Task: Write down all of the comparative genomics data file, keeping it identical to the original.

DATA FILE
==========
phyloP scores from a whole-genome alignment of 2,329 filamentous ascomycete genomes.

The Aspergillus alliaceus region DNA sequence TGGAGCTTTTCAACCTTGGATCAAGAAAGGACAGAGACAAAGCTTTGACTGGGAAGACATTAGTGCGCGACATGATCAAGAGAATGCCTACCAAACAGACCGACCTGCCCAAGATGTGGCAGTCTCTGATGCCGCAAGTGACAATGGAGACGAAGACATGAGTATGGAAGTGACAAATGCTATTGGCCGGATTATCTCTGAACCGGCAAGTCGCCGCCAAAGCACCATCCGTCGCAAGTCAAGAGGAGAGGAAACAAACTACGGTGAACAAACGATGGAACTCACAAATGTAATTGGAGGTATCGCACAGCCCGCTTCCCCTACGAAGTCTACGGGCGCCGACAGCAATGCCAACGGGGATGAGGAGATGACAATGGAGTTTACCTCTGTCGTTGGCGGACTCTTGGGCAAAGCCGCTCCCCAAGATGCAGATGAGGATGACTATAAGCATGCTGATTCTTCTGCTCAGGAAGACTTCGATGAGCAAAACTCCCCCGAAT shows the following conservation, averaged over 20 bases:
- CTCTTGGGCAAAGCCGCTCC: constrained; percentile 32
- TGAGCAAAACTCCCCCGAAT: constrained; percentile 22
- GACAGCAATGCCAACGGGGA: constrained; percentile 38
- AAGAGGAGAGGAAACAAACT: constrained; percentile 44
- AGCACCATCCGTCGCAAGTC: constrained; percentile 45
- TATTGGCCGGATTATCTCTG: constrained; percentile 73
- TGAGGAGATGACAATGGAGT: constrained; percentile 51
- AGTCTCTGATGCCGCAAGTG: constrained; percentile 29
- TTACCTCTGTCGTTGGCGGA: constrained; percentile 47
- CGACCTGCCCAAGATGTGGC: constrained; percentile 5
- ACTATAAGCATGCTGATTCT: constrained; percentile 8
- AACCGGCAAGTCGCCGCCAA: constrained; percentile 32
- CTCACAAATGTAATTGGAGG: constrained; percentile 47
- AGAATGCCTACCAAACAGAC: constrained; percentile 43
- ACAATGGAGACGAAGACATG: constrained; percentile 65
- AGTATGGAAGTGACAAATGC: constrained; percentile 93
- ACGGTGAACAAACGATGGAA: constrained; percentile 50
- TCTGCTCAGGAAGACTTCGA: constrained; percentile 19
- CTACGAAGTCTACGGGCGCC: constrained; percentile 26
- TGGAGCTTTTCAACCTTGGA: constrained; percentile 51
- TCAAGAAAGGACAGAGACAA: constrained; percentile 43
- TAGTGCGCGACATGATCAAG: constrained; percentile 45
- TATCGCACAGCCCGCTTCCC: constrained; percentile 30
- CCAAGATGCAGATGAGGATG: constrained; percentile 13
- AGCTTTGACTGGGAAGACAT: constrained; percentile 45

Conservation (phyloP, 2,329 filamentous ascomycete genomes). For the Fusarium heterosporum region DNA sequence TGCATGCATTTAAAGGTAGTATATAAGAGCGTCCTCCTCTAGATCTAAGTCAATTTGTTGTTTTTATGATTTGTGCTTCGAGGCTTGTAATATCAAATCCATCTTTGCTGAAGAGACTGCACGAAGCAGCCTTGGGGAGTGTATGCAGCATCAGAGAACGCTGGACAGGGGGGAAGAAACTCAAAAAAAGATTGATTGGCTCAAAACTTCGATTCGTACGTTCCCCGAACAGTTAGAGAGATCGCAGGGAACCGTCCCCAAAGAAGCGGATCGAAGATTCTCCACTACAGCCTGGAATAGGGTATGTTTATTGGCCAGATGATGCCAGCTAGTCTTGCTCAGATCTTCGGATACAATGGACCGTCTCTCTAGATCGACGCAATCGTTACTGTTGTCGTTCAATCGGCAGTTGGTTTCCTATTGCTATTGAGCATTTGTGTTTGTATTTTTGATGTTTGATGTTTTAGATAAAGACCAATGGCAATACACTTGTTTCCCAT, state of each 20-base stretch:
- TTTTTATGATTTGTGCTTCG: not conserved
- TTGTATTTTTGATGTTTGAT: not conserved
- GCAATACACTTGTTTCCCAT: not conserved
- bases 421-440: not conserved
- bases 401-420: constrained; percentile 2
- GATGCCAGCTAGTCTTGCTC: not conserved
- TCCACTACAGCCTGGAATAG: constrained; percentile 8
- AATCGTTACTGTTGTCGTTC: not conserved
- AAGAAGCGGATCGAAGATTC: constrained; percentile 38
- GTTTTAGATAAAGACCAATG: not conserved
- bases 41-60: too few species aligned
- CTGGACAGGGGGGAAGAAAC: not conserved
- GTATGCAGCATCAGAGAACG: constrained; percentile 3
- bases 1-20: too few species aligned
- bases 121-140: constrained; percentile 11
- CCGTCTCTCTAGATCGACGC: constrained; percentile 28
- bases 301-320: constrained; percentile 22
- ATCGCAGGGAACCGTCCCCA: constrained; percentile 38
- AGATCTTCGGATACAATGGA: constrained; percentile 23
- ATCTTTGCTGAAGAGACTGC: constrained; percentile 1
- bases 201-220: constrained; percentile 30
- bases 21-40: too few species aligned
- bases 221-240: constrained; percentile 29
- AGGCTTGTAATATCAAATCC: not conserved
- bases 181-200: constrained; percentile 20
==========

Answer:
phyloP scores from a whole-genome alignment of 2,329 filamentous ascomycete genomes.

The Aspergillus alliaceus region DNA sequence TGGAGCTTTTCAACCTTGGATCAAGAAAGGACAGAGACAAAGCTTTGACTGGGAAGACATTAGTGCGCGACATGATCAAGAGAATGCCTACCAAACAGACCGACCTGCCCAAGATGTGGCAGTCTCTGATGCCGCAAGTGACAATGGAGACGAAGACATGAGTATGGAAGTGACAAATGCTATTGGCCGGATTATCTCTGAACCGGCAAGTCGCCGCCAAAGCACCATCCGTCGCAAGTCAAGAGGAGAGGAAACAAACTACGGTGAACAAACGATGGAACTCACAAATGTAATTGGAGGTATCGCACAGCCCGCTTCCCCTACGAAGTCTACGGGCGCCGACAGCAATGCCAACGGGGATGAGGAGATGACAATGGAGTTTACCTCTGTCGTTGGCGGACTCTTGGGCAAAGCCGCTCCCCAAGATGCAGATGAGGATGACTATAAGCATGCTGATTCTTCTGCTCAGGAAGACTTCGATGAGCAAAACTCCCCCGAAT shows the following conservation, averaged over 20 bases:
- CTCTTGGGCAAAGCCGCTCC: constrained; percentile 32
- TGAGCAAAACTCCCCCGAAT: constrained; percentile 22
- GACAGCAATGCCAACGGGGA: constrained; percentile 38
- AAGAGGAGAGGAAACAAACT: constrained; percentile 44
- AGCACCATCCGTCGCAAGTC: constrained; percentile 45
- TATTGGCCGGATTATCTCTG: constrained; percentile 73
- TGAGGAGATGACAATGGAGT: constrained; percentile 51
- AGTCTCTGATGCCGCAAGTG: constrained; percentile 29
- TTACCTCTGTCGTTGGCGGA: constrained; percentile 47
- CGACCTGCCCAAGATGTGGC: constrained; percentile 5
- ACTATAAGCATGCTGATTCT: constrained; percentile 8
- AACCGGCAAGTCGCCGCCAA: constrained; percentile 32
- CTCACAAATGTAATTGGAGG: constrained; percentile 47
- AGAATGCCTACCAAACAGAC: constrained; percentile 43
- ACAATGGAGACGAAGACATG: constrained; percentile 65
- AGTATGGAAGTGACAAATGC: constrained; percentile 93
- ACGGTGAACAAACGATGGAA: constrained; percentile 50
- TCTGCTCAGGAAGACTTCGA: constrained; percentile 19
- CTACGAAGTCTACGGGCGCC: constrained; percentile 26
- TGGAGCTTTTCAACCTTGGA: constrained; percentile 51
- TCAAGAAAGGACAGAGACAA: constrained; percentile 43
- TAGTGCGCGACATGATCAAG: constrained; percentile 45
- TATCGCACAGCCCGCTTCCC: constrained; percentile 30
- CCAAGATGCAGATGAGGATG: constrained; percentile 13
- AGCTTTGACTGGGAAGACAT: constrained; percentile 45

Conservation (phyloP, 2,329 filamentous ascomycete genomes). For the Fusarium heterosporum region DNA sequence TGCATGCATTTAAAGGTAGTATATAAGAGCGTCCTCCTCTAGATCTAAGTCAATTTGTTGTTTTTATGATTTGTGCTTCGAGGCTTGTAATATCAAATCCATCTTTGCTGAAGAGACTGCACGAAGCAGCCTTGGGGAGTGTATGCAGCATCAGAGAACGCTGGACAGGGGGGAAGAAACTCAAAAAAAGATTGATTGGCTCAAAACTTCGATTCGTACGTTCCCCGAACAGTTAGAGAGATCGCAGGGAACCGTCCCCAAAGAAGCGGATCGAAGATTCTCCACTACAGCCTGGAATAGGGTATGTTTATTGGCCAGATGATGCCAGCTAGTCTTGCTCAGATCTTCGGATACAATGGACCGTCTCTCTAGATCGACGCAATCGTTACTGTTGTCGTTCAATCGGCAGTTGGTTTCCTATTGCTATTGAGCATTTGTGTTTGTATTTTTGATGTTTGATGTTTTAGATAAAGACCAATGGCAATACACTTGTTTCCCAT, state of each 20-base stretch:
- TTTTTATGATTTGTGCTTCG: not conserved
- TTGTATTTTTGATGTTTGAT: not conserved
- GCAATACACTTGTTTCCCAT: not conserved
- bases 421-440: not conserved
- bases 401-420: constrained; percentile 2
- GATGCCAGCTAGTCTTGCTC: not conserved
- TCCACTACAGCCTGGAATAG: constrained; percentile 8
- AATCGTTACTGTTGTCGTTC: not conserved
- AAGAAGCGGATCGAAGATTC: constrained; percentile 38
- GTTTTAGATAAAGACCAATG: not conserved
- bases 41-60: too few species aligned
- CTGGACAGGGGGGAAGAAAC: not conserved
- GTATGCAGCATCAGAGAACG: constrained; percentile 3
- bases 1-20: too few species aligned
- bases 121-140: constrained; percentile 11
- CCGTCTCTCTAGATCGACGC: constrained; percentile 28
- bases 301-320: constrained; percentile 22
- ATCGCAGGGAACCGTCCCCA: constrained; percentile 38
- AGATCTTCGGATACAATGGA: constrained; percentile 23
- ATCTTTGCTGAAGAGACTGC: constrained; percentile 1
- bases 201-220: constrained; percentile 30
- bases 21-40: too few species aligned
- bases 221-240: constrained; percentile 29
- AGGCTTGTAATATCAAATCC: not conserved
- bases 181-200: constrained; percentile 20